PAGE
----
Marriage – the lower estate?

I was heading back from Symposia in Fort Wayne (another post on that to come soon) and tuning through the radio (AM) when I came across an interview with a Roman Catholic Priest concerning marriage.  He went through many “proofs” of marriage being for the weak or lowly, affirming the age-old Roman Catholic doctrine of the devil concerning marriage.  It was amazing to hear how poorly the priest talked about the married estate (especially at a time when I was hurrying home to be with wife and kids).  It was also refreshing to hear a priest be so honest about Roman Catholic beliefs.  Confessionalism is on the rise in all “traditions”.

A thought passed through my mind while considering what the priest was saying –

Is the Roman Catholic view of marriage one of the reasons why marriage is so poorly viewed today? Certainly divorce rates, homosexual marriage, and cohabitation play their major role as well, but this priest certainly was not lifting up marriage as anything to strive for.  Of course there is no objective study saying so, but I would say that a Roman Catholic teenager listening to the priest over the radio (or God forbid in the parish) would go on to believe that getting married would be a less saintly and less god-pleasing life.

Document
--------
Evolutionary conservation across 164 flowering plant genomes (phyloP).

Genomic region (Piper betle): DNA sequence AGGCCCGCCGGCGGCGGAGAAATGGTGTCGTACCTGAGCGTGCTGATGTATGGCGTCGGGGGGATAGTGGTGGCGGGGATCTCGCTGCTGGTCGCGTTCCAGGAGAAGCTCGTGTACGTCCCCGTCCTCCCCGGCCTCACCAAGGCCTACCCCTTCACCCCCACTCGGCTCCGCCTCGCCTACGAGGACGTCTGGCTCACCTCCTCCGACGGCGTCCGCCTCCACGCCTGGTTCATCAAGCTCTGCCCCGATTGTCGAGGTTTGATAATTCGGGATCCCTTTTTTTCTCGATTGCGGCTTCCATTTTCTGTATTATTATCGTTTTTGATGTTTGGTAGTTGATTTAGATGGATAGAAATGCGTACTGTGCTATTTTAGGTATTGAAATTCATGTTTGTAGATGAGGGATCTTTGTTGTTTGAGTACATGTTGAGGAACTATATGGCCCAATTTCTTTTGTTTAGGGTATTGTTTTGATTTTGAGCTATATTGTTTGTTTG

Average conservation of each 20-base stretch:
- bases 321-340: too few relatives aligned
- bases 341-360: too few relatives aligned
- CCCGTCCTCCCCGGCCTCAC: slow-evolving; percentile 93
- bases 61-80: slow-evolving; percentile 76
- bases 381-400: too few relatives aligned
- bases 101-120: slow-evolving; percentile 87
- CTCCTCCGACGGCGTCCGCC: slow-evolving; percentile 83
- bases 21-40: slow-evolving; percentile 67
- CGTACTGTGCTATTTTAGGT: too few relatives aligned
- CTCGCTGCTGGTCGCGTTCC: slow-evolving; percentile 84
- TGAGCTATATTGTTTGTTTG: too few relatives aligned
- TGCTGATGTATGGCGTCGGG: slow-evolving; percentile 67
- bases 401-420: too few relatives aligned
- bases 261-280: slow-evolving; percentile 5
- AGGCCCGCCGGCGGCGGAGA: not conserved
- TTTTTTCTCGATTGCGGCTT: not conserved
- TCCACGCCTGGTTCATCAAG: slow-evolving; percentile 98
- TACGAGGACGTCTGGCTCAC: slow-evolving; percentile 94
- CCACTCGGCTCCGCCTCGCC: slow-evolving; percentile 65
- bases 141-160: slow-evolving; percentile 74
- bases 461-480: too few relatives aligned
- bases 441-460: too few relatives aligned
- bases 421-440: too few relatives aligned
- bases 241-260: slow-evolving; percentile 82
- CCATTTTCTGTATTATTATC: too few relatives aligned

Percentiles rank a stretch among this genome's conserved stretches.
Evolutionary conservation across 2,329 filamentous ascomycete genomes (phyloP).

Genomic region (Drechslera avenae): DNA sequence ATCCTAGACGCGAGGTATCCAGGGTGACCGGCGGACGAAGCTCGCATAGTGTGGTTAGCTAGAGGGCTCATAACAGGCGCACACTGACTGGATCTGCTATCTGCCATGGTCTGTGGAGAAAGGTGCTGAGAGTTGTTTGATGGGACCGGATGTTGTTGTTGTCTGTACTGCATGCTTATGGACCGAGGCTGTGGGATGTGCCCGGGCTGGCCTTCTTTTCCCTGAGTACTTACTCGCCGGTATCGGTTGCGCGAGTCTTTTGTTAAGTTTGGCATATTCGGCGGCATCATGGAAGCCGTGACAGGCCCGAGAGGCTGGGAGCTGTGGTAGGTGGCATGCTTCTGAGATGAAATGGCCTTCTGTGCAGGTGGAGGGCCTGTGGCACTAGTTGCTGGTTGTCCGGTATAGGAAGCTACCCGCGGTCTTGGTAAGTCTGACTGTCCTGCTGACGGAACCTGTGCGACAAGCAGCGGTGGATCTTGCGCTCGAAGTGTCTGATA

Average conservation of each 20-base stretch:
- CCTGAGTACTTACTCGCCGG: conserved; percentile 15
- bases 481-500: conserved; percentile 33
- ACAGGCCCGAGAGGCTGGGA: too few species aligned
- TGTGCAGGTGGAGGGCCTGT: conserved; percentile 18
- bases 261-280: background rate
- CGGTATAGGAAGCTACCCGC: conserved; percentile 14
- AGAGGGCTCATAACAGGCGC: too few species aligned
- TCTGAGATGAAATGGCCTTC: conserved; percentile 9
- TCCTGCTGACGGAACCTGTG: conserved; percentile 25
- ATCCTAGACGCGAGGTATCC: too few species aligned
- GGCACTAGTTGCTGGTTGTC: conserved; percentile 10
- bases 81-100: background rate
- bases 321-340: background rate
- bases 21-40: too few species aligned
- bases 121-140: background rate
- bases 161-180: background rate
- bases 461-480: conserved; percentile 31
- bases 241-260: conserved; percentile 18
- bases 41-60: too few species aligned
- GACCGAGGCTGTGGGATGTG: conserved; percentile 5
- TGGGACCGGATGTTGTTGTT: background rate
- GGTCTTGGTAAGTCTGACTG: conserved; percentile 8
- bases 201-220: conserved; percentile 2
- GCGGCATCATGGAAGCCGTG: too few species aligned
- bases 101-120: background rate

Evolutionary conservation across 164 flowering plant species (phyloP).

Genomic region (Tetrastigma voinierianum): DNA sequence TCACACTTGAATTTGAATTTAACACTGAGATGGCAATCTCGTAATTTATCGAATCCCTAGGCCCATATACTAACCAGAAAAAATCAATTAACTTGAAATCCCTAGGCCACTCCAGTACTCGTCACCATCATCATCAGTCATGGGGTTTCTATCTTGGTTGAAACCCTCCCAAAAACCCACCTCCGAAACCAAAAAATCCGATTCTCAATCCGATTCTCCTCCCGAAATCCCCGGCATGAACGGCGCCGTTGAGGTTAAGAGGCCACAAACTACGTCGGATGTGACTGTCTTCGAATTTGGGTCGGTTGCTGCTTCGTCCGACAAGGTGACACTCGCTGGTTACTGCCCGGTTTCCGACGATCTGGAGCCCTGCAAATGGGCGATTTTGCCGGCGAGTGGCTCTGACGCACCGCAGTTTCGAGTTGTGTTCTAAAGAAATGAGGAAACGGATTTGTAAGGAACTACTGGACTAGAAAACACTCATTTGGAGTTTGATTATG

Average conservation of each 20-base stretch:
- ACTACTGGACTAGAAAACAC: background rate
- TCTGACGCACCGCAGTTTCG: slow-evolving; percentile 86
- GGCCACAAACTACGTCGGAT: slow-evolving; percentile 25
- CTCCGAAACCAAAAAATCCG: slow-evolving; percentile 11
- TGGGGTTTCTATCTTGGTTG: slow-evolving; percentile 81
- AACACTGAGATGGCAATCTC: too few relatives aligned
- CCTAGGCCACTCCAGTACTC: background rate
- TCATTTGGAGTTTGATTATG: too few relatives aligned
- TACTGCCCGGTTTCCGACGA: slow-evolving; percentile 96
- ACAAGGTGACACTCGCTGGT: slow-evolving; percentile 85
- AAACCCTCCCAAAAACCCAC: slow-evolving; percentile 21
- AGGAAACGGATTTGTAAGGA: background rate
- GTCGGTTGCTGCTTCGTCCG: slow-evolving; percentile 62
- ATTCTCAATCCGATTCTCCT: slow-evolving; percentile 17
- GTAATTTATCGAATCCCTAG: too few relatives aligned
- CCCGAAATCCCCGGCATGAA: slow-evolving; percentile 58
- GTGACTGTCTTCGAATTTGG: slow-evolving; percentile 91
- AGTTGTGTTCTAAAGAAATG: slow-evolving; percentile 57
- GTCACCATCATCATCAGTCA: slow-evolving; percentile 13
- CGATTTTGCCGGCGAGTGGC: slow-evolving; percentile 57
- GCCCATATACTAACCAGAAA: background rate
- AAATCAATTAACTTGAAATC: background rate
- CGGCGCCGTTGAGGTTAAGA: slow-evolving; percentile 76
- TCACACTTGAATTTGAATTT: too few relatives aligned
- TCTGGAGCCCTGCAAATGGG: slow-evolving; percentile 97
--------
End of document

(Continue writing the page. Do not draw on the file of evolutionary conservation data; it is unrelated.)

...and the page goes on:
I am reminded of a situation I remember reading in one of the biographies of Luther lately – I am preparing a Community Education course on Luther’s home life.  Luther was outside hanging up diapers to dry on the line when another person came by and rebuked him for doing such lowly work (obviously when he should have been doing some mighty pastoral work).  Luther replied with something to the effect of “The angels in heaven rejoice” and kept on dealing with the diapers.

Another common one about Luther is when he asserts (I think in a table talk) that a father changing diapers is doing a holy and good work.

What do you think?  What factors have made the world view marriage as it does today?  Do you think that the Roman Catholic Church has contributed to this?

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